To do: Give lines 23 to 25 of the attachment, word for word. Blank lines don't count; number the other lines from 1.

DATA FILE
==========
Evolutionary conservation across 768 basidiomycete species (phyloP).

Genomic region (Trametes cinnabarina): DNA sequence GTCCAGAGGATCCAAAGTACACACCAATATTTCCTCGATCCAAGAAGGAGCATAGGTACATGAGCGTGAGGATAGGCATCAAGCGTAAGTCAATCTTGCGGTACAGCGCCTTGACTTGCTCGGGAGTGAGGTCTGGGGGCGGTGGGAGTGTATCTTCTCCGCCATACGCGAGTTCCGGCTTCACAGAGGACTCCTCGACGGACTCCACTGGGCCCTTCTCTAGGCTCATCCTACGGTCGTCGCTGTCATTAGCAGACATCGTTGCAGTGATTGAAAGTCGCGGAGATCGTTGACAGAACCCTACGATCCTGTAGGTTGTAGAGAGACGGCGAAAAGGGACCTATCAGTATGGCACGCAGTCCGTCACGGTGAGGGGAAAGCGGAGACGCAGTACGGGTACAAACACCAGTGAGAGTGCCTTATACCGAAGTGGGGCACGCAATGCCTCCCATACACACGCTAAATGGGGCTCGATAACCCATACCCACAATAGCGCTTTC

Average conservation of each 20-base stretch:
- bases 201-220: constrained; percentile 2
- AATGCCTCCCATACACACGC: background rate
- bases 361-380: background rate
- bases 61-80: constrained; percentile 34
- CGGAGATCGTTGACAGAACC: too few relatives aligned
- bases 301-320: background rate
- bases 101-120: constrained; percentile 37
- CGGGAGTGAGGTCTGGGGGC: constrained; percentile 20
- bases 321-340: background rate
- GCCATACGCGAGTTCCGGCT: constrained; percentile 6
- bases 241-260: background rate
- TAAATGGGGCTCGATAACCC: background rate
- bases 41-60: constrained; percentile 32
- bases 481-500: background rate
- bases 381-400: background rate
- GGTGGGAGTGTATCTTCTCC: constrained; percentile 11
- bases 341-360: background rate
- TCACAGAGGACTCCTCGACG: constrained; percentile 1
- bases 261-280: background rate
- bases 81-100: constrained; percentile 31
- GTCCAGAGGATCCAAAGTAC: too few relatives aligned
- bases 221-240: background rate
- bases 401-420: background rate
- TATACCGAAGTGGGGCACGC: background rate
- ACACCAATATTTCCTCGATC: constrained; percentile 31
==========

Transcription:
- bases 81-100: constrained; percentile 31
- GTCCAGAGGATCCAAAGTAC: too few relatives aligned
- bases 221-240: background rate